An upswing in cholera in Haiti has prompted health care workers and aid agencies to step up efforts to prevent the water-borne disease from spreading rapidly as the rainy season begins.
Catholic Relief Services was among the aid agencies that boosted the distribution of soap, water purification tablets and hygiene information within 24 hours of the initial spike in early April following a period of heavy rain. CRS reported reaching 22,000 families within days; in Port-au-Prince, agency workers installed or repaired sanitation stations and increased disinfection and maintenance of facilities in 12 settlements where people left homeless by the January 2010 earthquake remain in crude shelters.
In addition, Boston-based Partners in Health has embarked on a vaccination program with the goal of reaching 100,000 people. While the vaccine typically is effective 70 percent of the time, PIH has set out to show that a concentrated vaccination campaign can significantly reduce the threat of the disease as long as vaccine supplies are available, Donna Barry, the agency’s director of policy and advocacy, told a congressional briefing April 18.
Despite such outreach, several speakers said during the briefing that all Haitians are at risk of contracting the disease, which can kill in a matter of hours if left untreated.
Now some history. The first cholera cases surfaced in central Haiti in Artibonite department in October 2010. Until then, the disease had no history in the country. Investigators traced the source to a faulty sanitation system at a camp housing Nepalese soldiers, who are part of the United Nations Stabilization Mission in Haiti. The U.N. has declined to acknowledge it was responsible for the outbreak, sparking protest from some Haitian organizations. More than 7,050 people have died and more than 532,000 people — 5 percent of the population — have contracted the disease, according to the Haitian Ministry of Health and Population.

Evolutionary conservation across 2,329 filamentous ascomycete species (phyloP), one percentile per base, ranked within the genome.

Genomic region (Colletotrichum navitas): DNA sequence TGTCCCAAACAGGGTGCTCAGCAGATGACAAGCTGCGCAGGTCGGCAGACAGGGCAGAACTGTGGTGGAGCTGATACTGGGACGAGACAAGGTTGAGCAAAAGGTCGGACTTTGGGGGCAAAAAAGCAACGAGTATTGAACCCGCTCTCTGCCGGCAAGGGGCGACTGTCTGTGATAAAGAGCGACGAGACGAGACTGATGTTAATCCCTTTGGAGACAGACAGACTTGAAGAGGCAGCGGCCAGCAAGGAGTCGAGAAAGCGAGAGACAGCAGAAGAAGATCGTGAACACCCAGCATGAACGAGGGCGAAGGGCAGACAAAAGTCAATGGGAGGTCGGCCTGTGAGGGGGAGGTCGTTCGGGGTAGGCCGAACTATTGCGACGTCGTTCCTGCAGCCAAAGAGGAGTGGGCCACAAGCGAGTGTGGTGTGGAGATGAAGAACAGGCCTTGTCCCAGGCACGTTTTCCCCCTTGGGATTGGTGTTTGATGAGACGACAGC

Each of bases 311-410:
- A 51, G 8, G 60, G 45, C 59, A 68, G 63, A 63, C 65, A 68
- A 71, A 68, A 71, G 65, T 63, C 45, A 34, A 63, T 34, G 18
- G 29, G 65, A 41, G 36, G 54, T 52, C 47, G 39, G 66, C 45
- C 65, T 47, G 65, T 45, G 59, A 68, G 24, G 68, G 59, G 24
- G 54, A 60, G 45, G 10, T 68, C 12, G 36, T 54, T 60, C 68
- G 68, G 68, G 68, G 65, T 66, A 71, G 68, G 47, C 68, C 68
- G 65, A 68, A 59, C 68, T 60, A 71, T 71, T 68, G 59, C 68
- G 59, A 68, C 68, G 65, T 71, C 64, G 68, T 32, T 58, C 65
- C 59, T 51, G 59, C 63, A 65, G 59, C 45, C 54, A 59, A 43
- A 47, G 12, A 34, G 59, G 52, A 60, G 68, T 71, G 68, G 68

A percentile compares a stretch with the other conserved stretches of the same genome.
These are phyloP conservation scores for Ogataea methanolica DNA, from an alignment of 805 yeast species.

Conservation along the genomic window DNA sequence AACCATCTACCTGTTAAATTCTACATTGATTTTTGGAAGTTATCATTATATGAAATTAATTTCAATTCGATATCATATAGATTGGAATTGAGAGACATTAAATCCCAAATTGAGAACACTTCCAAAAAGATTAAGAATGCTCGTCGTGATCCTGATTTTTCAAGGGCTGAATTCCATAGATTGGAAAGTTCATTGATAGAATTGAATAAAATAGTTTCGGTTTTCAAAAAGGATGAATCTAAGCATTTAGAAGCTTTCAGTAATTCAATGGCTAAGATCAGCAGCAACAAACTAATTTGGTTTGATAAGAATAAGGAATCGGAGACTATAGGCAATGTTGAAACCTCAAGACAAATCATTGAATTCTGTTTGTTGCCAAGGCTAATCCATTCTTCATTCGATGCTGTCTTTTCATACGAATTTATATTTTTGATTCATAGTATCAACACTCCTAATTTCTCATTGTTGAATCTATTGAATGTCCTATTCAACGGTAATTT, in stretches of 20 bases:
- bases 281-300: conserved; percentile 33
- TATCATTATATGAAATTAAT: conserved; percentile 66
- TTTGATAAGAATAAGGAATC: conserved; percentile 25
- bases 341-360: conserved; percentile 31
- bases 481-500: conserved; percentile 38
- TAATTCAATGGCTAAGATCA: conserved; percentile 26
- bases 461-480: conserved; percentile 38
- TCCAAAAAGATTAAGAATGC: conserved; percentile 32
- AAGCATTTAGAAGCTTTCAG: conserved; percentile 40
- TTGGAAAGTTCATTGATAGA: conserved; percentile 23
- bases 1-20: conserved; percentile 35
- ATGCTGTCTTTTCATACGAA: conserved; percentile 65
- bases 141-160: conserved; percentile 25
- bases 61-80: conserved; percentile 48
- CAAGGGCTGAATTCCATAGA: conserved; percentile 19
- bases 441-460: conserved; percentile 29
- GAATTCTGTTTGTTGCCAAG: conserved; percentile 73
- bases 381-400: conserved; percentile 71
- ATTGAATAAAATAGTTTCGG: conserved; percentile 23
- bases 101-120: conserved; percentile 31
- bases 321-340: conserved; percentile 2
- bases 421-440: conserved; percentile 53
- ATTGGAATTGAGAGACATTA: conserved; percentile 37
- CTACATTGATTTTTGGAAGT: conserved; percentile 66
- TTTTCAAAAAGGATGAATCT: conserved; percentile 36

As the rainy season begins, those most at risk are the 500,000 people who remain in the settlements across the earthquake zone, said Luiz Augusto Galvao, manager of sustainable development and environmental health area for the Pan-American Health Organization.
He decried the lack of access to safe water and sanitation for many Haitians. Only 69 percent of Haitians can access safe drinking water and just 17 percent have access to sanitation systems.
An international coalition is attempting to address the situation, but he acknowledged it will be years before things improve.
So what to do?
Agencies such as the U.S. Centers for Disease Control, the Inter-American Development Bank, UNICEF, U.N.-Water and the governments of Brazil, Canada and France are pulling together to address the water problems facing Haiti, Galvao said. Other speakers called upon the world to make good on the billions of dollars pledged in the months after the earthquake to spur an effort to bring clean water and sanitation to all Haitians.
“For now we need to save lives,” Galvao said.
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